• Steel Exports From China Drop After Rally in Local Price and Demand Surged

9 MAYIS 2016
Steel Exports From China Drop After Rally in Local Price and Demand Surged
Steel exports from China fell in April after local prices and demand surged, curbing the incentive for mills in the top producer to seek overseas sales and easing the challenge for suppliers in Europe and the U.S.

Shipments dropped to 9.08 million metric tons from 9.98 million tons in March, according to data from the General Administration of Customs on Sunday. Still, the April figure took exports over the first four months to 36.9 million tons, 7.6 percent more than a year earlier.

Steel prices have rallied in China this year as the property market rebounded and local investors piled into raw-material futures. The upsurge revived mills’ profit margins, and curbed their need to seek increased income from markets outside China. The decline in steel shipments in April came as the nation’s total exports stabilized.

“Local demand is so strong that prices in the domestic market are much more expensive than overseas,” Wei Yingsong, analyst at Mysteel, said by phone from Shanghai before the data was released.

Last year, steelmakers in China shipped a record 112 million tons overseas, sending the global market into a tailspin as profits and prices collapsed. This year, the sales may ease to 100 million tons as local demand strengthens, according to an estimate from the China Iron & Steel Association.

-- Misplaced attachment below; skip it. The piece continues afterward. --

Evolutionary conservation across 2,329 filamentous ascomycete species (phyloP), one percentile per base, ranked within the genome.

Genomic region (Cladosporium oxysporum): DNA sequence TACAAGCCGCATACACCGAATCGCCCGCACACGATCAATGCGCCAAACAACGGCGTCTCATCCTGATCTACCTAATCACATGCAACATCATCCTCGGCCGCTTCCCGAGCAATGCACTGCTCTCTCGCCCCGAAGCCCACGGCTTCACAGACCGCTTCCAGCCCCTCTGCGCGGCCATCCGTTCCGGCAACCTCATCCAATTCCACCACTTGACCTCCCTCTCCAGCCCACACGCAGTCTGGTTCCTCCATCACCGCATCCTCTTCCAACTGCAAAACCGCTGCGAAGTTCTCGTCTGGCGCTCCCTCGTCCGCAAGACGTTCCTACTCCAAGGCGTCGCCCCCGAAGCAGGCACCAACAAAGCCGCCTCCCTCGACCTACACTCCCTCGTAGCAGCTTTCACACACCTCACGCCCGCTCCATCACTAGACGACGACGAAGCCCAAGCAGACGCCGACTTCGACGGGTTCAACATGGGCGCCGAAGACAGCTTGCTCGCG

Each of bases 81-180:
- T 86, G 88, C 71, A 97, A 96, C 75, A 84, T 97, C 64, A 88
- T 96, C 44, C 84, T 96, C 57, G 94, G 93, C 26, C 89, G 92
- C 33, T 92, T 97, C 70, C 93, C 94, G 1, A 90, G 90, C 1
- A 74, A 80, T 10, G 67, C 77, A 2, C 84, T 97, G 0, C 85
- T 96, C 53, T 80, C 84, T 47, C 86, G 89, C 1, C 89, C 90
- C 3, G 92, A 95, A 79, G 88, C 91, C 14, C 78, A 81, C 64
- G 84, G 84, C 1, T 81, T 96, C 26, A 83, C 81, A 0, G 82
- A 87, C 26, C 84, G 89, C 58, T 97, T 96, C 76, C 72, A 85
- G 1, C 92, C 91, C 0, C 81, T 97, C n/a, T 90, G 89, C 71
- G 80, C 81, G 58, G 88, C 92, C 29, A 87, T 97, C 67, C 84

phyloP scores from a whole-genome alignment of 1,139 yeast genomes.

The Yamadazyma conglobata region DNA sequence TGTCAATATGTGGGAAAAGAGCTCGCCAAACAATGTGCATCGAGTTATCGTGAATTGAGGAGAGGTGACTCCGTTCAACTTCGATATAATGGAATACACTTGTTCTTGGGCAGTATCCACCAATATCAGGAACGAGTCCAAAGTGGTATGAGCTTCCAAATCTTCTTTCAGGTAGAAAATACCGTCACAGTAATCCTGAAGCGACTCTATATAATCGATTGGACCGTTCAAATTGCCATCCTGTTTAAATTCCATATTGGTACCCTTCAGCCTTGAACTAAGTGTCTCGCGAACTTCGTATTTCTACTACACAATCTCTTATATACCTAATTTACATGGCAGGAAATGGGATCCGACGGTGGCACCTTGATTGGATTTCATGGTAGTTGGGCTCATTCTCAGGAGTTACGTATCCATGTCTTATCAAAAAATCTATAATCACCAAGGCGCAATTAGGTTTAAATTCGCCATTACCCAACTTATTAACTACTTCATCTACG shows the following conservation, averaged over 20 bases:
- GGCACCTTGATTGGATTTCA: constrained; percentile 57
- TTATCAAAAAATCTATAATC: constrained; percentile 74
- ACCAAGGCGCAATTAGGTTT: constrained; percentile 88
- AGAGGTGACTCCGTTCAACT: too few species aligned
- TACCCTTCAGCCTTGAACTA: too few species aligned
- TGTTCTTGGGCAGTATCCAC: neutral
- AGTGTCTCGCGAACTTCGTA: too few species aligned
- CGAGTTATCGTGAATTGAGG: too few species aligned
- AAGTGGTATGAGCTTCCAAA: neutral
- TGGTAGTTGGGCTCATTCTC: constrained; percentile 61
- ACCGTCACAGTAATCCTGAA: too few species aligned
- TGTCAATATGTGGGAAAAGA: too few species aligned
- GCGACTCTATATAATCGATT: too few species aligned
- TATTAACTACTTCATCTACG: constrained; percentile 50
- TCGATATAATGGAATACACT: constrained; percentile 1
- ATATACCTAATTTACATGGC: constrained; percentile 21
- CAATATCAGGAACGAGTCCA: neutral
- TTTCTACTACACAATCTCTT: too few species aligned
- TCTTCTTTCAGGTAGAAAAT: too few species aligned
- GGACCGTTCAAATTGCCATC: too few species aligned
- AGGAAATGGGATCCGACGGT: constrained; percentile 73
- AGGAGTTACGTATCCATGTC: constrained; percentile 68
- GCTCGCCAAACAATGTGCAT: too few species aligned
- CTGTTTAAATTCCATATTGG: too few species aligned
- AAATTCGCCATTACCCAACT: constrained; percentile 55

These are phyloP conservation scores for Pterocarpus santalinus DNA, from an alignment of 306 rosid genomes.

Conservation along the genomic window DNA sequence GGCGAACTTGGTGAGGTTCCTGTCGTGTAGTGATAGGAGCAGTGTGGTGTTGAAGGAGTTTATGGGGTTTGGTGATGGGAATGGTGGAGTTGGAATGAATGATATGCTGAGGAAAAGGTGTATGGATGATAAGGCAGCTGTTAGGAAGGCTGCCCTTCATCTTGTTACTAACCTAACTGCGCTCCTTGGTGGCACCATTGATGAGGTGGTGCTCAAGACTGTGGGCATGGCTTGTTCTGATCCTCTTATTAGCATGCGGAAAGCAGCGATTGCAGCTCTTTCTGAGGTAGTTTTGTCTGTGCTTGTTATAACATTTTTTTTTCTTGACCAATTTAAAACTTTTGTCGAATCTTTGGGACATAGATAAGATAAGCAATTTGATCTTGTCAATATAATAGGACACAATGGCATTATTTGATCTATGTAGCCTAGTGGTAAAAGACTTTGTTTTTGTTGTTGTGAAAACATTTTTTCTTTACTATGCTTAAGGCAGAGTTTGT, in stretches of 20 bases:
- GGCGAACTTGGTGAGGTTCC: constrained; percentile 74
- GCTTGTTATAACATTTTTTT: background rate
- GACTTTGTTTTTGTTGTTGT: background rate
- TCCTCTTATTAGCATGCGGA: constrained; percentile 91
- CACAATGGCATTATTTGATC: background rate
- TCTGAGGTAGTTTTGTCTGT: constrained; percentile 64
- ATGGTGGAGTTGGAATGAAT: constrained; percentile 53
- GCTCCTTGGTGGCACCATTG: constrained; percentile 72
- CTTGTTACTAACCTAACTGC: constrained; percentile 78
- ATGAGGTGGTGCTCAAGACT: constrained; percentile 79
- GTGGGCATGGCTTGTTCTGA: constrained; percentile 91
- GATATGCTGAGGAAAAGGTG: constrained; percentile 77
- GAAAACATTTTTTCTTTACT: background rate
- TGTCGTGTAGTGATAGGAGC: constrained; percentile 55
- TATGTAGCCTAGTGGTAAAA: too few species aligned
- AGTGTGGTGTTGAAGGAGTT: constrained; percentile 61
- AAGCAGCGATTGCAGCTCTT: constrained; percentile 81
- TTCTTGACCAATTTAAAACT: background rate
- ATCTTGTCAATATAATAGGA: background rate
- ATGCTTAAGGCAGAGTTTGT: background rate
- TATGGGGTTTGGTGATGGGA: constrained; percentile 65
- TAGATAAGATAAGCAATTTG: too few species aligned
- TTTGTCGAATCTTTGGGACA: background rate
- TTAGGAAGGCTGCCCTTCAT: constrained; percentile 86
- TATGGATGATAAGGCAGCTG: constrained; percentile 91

Rebar Rally

Steel reinforcement bar, used to strengthen concrete, has soared 31 percent in 2016 after dropping for five years. Prices that rallied to as much as 2,787 yuan ($429) a ton in April, the highest since September 2014, have since dropped back to 2,329 yuan as exchanges took steps to curb the speculative frenzy.

Iron ore imports totaled to 83.92 million tons in April compared with 85.77 million a month earlier, according to customs figures. Over the first four months, purchases of ore were 325 million tons, about 6.1 percent more than in the same period of 2015. China is the world’s largest buyer of seaborne iron ore, and its mills account for about half of global steel supply.

ArcelorMittal, the biggest steel-producing company, cautioned last week that while it saw a broad recovery in the global market, Chinese prices may have overshot and could fall back. Risks remained in China because fundamental overcapacity still existed, Chief Financial Officer Aditya Mittal told reporters as the Luxembourg-based company reported a drop in quarterly earnings.

News By : Bloomberg
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